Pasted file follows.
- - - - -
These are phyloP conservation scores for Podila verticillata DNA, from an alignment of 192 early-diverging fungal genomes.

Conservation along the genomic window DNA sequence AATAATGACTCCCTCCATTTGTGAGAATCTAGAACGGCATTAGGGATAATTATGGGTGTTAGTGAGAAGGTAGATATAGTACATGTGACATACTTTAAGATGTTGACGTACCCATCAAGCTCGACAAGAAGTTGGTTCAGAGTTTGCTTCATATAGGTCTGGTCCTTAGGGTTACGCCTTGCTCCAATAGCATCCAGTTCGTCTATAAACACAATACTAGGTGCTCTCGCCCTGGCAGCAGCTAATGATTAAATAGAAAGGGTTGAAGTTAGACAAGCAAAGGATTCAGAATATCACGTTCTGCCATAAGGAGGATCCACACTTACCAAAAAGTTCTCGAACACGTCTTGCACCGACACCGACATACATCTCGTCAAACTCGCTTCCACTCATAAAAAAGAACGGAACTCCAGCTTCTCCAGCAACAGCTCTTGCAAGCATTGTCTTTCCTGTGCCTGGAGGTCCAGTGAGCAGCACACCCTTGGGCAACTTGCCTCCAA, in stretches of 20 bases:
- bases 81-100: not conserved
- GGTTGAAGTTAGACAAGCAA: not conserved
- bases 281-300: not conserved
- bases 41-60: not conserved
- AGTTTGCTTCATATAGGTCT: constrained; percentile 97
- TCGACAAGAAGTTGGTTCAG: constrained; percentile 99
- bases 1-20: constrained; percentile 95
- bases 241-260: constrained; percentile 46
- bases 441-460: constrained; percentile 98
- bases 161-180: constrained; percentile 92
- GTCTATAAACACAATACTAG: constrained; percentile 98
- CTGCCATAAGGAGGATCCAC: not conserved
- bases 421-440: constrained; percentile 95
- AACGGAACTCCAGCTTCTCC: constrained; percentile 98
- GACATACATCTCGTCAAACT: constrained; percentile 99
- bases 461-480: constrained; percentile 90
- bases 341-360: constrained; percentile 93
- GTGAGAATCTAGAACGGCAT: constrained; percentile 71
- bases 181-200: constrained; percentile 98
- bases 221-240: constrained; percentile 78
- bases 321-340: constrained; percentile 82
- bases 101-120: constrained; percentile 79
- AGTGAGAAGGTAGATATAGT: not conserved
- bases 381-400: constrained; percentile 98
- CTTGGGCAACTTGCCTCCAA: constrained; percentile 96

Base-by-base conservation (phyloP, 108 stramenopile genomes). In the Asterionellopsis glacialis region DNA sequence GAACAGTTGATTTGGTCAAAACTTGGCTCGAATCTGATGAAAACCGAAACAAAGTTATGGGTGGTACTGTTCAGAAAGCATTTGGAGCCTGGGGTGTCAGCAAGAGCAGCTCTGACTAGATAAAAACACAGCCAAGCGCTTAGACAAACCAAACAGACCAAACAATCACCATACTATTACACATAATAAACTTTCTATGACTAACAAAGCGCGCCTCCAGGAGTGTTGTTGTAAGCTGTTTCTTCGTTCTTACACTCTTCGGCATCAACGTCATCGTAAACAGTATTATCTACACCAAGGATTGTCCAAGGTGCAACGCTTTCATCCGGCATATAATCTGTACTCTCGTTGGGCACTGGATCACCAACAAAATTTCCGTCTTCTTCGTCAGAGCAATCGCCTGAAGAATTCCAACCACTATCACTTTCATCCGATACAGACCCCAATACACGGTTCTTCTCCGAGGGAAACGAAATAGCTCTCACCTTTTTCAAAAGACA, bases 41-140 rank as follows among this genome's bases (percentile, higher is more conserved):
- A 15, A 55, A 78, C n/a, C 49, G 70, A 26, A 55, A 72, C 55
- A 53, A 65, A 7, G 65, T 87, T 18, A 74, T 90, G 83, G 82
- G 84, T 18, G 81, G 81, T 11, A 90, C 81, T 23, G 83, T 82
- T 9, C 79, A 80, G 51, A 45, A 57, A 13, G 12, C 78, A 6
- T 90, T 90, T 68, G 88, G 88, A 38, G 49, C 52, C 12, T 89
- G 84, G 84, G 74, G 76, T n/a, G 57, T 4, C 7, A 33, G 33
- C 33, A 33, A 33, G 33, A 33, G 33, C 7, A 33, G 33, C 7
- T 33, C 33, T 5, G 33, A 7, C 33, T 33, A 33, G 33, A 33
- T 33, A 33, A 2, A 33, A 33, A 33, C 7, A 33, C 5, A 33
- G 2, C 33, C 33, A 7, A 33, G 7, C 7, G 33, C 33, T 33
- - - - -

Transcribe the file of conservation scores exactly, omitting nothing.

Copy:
These are phyloP conservation scores for Podila verticillata DNA, from an alignment of 192 early-diverging fungal genomes.

Conservation along the genomic window DNA sequence AATAATGACTCCCTCCATTTGTGAGAATCTAGAACGGCATTAGGGATAATTATGGGTGTTAGTGAGAAGGTAGATATAGTACATGTGACATACTTTAAGATGTTGACGTACCCATCAAGCTCGACAAGAAGTTGGTTCAGAGTTTGCTTCATATAGGTCTGGTCCTTAGGGTTACGCCTTGCTCCAATAGCATCCAGTTCGTCTATAAACACAATACTAGGTGCTCTCGCCCTGGCAGCAGCTAATGATTAAATAGAAAGGGTTGAAGTTAGACAAGCAAAGGATTCAGAATATCACGTTCTGCCATAAGGAGGATCCACACTTACCAAAAAGTTCTCGAACACGTCTTGCACCGACACCGACATACATCTCGTCAAACTCGCTTCCACTCATAAAAAAGAACGGAACTCCAGCTTCTCCAGCAACAGCTCTTGCAAGCATTGTCTTTCCTGTGCCTGGAGGTCCAGTGAGCAGCACACCCTTGGGCAACTTGCCTCCAA, in stretches of 20 bases:
- bases 81-100: not conserved
- GGTTGAAGTTAGACAAGCAA: not conserved
- bases 281-300: not conserved
- bases 41-60: not conserved
- AGTTTGCTTCATATAGGTCT: constrained; percentile 97
- TCGACAAGAAGTTGGTTCAG: constrained; percentile 99
- bases 1-20: constrained; percentile 95
- bases 241-260: constrained; percentile 46
- bases 441-460: constrained; percentile 98
- bases 161-180: constrained; percentile 92
- GTCTATAAACACAATACTAG: constrained; percentile 98
- CTGCCATAAGGAGGATCCAC: not conserved
- bases 421-440: constrained; percentile 95
- AACGGAACTCCAGCTTCTCC: constrained; percentile 98
- GACATACATCTCGTCAAACT: constrained; percentile 99
- bases 461-480: constrained; percentile 90
- bases 341-360: constrained; percentile 93
- GTGAGAATCTAGAACGGCAT: constrained; percentile 71
- bases 181-200: constrained; percentile 98
- bases 221-240: constrained; percentile 78
- bases 321-340: constrained; percentile 82
- bases 101-120: constrained; percentile 79
- AGTGAGAAGGTAGATATAGT: not conserved
- bases 381-400: constrained; percentile 98
- CTTGGGCAACTTGCCTCCAA: constrained; percentile 96

Base-by-base conservation (phyloP, 108 stramenopile genomes). In the Asterionellopsis glacialis region DNA sequence GAACAGTTGATTTGGTCAAAACTTGGCTCGAATCTGATGAAAACCGAAACAAAGTTATGGGTGGTACTGTTCAGAAAGCATTTGGAGCCTGGGGTGTCAGCAAGAGCAGCTCTGACTAGATAAAAACACAGCCAAGCGCTTAGACAAACCAAACAGACCAAACAATCACCATACTATTACACATAATAAACTTTCTATGACTAACAAAGCGCGCCTCCAGGAGTGTTGTTGTAAGCTGTTTCTTCGTTCTTACACTCTTCGGCATCAACGTCATCGTAAACAGTATTATCTACACCAAGGATTGTCCAAGGTGCAACGCTTTCATCCGGCATATAATCTGTACTCTCGTTGGGCACTGGATCACCAACAAAATTTCCGTCTTCTTCGTCAGAGCAATCGCCTGAAGAATTCCAACCACTATCACTTTCATCCGATACAGACCCCAATACACGGTTCTTCTCCGAGGGAAACGAAATAGCTCTCACCTTTTTCAAAAGACA, bases 41-140 rank as follows among this genome's bases (percentile, higher is more conserved):
- A 15, A 55, A 78, C n/a, C 49, G 70, A 26, A 55, A 72, C 55
- A 53, A 65, A 7, G 65, T 87, T 18, A 74, T 90, G 83, G 82
- G 84, T 18, G 81, G 81, T 11, A 90, C 81, T 23, G 83, T 82
- T 9, C 79, A 80, G 51, A 45, A 57, A 13, G 12, C 78, A 6
- T 90, T 90, T 68, G 88, G 88, A 38, G 49, C 52, C 12, T 89
- G 84, G 84, G 74, G 76, T n/a, G 57, T 4, C 7, A 33, G 33
- C 33, A 33, A 33, G 33, A 33, G 33, C 7, A 33, G 33, C 7
- T 33, C 33, T 5, G 33, A 7, C 33, T 33, A 33, G 33, A 33
- T 33, A 33, A 2, A 33, A 33, A 33, C 7, A 33, C 5, A 33
- G 2, C 33, C 33, A 7, A 33, G 7, C 7, G 33, C 33, T 33